Day 10: VISION (Margarethe von Trotta, Germany, 2009)
A film so beautifully made and modulated one could easily be lulled into the idea that it is “merely” a staid, handsomely mounted historical biopic. But just beneath the serene and seemingly straightforward surface of this depiction of the 12th century mystic and Benedictine abbess St. Hildegard of Bingen, celebrated New German Cinema director and feminist filmmaking icon Margarethe von Trotta manages to signal the vicious political intrigue, strict religious hierarchies, and complex interpersonal relationships that tightly corset Hildegard’s cloistered life, threatening at every turn to completely dismantle her life’s work and entire existence. Considering that Hildegard managed to live an eventful life that almost defies probability—not only achieving wide renown for her mystical visions, but founding two monasteries as well as distinguishing herself as a a writer, composer, philosopher, and pioneer in the field of scientific natural history—von Trotta (who wrote the screenplay as well as directed the film) gracefully links together a series of vignettes that manage to capture both the immensity of Hildegard’s achievements while carefully stripping away the layers of hagiography and historical legend to locate an actual person. In this regard she’s immensely assisted by her frequent collaborator Barbara Sukowa, who imbues her performance of the future saint with equal parts intelligence and passion, meticulously crafting a nuanced portrait of a woman as adept at taking on church hierarchy as she was quietly gardening in the monastery garden. But even though the film is composed in muted tones that evoke the quiet serenity of a Vermeer painting, there’s simultaneously a sense the emotional fires, subversive erotic energy, and intellectual fervor raging just behind the modest folds of a nun’s habit and sturdy stone walls of a medieval convent. This is quietly masterful filmmaking.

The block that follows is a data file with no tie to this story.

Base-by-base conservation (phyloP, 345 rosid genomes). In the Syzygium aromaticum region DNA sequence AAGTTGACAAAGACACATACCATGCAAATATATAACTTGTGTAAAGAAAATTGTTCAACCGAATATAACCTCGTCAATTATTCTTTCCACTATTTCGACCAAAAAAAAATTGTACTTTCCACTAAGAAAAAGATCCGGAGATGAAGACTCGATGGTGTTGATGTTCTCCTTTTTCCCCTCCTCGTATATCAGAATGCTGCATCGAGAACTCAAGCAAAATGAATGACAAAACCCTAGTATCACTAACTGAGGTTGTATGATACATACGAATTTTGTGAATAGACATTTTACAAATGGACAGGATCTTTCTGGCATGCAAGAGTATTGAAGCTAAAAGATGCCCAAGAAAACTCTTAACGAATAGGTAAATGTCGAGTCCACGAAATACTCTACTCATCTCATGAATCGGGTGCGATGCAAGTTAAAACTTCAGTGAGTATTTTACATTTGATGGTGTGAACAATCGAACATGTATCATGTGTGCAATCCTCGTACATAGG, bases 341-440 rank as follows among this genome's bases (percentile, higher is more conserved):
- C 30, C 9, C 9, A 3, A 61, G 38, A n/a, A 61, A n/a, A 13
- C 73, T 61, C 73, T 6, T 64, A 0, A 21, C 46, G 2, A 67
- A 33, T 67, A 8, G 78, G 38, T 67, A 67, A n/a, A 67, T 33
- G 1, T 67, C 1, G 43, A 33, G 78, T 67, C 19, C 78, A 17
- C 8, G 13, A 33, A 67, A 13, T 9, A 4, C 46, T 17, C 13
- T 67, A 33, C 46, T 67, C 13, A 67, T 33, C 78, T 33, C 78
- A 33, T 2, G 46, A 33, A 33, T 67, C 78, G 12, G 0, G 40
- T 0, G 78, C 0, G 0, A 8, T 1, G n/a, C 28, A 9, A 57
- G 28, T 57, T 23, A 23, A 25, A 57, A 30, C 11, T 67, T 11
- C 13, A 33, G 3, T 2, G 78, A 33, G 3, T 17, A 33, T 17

[Watch Vision on Fandor here.]